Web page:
Quietly writing at my desk recently, I nearly jumped out of my skin at what sounded like a gunshot right under my nose. It was rapidly followed by another and then a third. To my total disbelief I saw some sweet pea seed pods, saved from last December and lying in a little dish on the blotter, were busily exploding and shooting out tiny bullet-like seeds in every direction.
I had no idea sweet peas (Lathyrus odoratus) behaved in this exciting way but it was a handy reminder of the approach of St Patrick’s Day, March 17, the traditional date for the annual sowing of the sweet peas. I’m forever amazed that this ancient gardening tradition, brought from the Northern Hemisphere, should have survived intact down to the actual date. You’d expect it to have moved to our spring, but not a bit, gardeners down under continue faithfully to sow sweet peas on March 17.
As it happens this is a good idea, as autumn sowing means plants flower earlier, in late spring rather than early summer. Sweet peas like a cool environment, so your flowers should last for several weeks before they’re knocked out by a heatwave. Tablelands gardeners whose summer arrives later may prefer to wait till September as early heatwaves are less likely to bother you.
If you want to get ahead and sow in autumn, find a sunny, sheltered corner and if necessary protect your seedlings from lurking frost with a layer of horticultural fleece. Sweet peas prefer alkaline over acid soil, so you may need to add lime – aim for a soil pH of around 6 (7 is neutral). They love lots of sun but their roots must stay damp, so mulch thickly and keep them well watered, especially when they start flowering. Most varieties are climbers so strong support is another important requirement. Weldmesh bolted to corrugated iron is effective, or wooden lattice on fibro. Ours grow on a south-east facing garage wall and the sun on the iron doesn’t worry them. I sow dwarf varieties at the front of the bed for ground cover. Sweet peas are blissfully easy to raise yourself, indeed they head the list of top five flowers to grow from seed in Yates Garden Guide. Spread seeds on damp paper until they sprout, then sow in individual plugs – a cut-up egg carton is fine – and plant out when seedlings reach ten centimetres. Pinch out the tips to encourage side shoots. If your life doesn’t allow time for annuals there is a perennial sweet pea, Lathyrus latifolia, but it comes in a limited colour range and has little scent.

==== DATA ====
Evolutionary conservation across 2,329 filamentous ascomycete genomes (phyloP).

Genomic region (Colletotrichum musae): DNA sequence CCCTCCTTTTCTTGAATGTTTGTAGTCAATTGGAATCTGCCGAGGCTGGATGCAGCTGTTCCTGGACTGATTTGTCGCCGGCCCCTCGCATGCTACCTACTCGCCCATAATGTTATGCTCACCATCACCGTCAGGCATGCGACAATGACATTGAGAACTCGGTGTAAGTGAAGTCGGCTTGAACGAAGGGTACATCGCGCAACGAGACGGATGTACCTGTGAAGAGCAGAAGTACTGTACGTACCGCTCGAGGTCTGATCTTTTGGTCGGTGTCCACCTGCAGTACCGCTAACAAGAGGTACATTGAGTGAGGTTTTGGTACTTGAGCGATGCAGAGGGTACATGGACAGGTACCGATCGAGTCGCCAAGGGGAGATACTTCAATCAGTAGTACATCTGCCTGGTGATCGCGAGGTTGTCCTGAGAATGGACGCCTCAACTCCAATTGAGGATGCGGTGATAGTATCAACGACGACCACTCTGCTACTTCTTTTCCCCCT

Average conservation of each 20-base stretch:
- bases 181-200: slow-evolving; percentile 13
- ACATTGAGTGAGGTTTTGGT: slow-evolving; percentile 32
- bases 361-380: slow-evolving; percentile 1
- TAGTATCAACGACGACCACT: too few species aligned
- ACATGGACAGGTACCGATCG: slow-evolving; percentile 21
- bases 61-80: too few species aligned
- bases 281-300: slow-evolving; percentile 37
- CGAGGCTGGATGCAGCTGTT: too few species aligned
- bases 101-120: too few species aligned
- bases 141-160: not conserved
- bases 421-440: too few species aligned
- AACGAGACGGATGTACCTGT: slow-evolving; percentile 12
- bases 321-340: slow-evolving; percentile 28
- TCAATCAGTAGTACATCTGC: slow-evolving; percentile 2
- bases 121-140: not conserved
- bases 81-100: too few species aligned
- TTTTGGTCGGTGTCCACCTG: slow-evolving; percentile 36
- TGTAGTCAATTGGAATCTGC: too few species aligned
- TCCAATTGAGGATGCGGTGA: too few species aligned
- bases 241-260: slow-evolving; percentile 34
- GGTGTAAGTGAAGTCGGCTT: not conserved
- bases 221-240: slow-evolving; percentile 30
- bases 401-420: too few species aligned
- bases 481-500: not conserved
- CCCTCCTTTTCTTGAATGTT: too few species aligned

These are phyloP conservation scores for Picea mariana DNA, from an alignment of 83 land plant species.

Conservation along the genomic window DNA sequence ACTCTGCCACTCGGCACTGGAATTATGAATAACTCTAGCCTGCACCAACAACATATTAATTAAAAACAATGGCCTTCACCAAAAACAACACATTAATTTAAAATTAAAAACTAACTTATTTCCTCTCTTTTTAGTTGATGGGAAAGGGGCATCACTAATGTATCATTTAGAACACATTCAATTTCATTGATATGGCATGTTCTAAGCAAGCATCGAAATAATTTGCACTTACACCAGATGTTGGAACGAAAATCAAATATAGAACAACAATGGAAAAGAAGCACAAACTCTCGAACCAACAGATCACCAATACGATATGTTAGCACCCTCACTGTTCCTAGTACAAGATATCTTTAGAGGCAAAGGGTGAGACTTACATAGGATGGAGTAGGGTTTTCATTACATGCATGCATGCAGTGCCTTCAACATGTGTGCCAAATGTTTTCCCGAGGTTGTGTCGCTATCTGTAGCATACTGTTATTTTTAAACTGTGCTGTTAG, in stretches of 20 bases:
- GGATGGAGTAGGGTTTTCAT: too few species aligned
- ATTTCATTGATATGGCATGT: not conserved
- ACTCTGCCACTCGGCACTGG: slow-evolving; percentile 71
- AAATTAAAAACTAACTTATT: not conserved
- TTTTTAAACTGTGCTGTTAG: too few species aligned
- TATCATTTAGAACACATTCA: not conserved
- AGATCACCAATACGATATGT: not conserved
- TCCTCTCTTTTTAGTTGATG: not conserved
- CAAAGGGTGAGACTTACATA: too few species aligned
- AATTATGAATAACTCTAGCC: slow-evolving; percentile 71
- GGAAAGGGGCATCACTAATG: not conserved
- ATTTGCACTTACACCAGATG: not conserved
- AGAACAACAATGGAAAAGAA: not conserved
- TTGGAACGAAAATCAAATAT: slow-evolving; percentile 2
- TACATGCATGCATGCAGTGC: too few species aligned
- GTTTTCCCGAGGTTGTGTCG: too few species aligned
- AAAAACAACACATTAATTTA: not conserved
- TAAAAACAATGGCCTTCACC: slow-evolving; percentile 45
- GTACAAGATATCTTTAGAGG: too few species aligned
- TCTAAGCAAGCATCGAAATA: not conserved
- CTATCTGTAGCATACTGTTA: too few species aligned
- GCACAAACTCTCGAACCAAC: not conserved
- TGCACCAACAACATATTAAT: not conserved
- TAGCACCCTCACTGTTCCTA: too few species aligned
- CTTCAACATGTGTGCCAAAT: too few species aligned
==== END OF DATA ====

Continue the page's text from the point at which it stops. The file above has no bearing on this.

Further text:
Heads Up: Sweet pea seeds are in garden centres now. For mail order, Diggers Club (www.diggers.com.au/) and David Glenn’s Lambley Nursery (www.lambley.com.au/).
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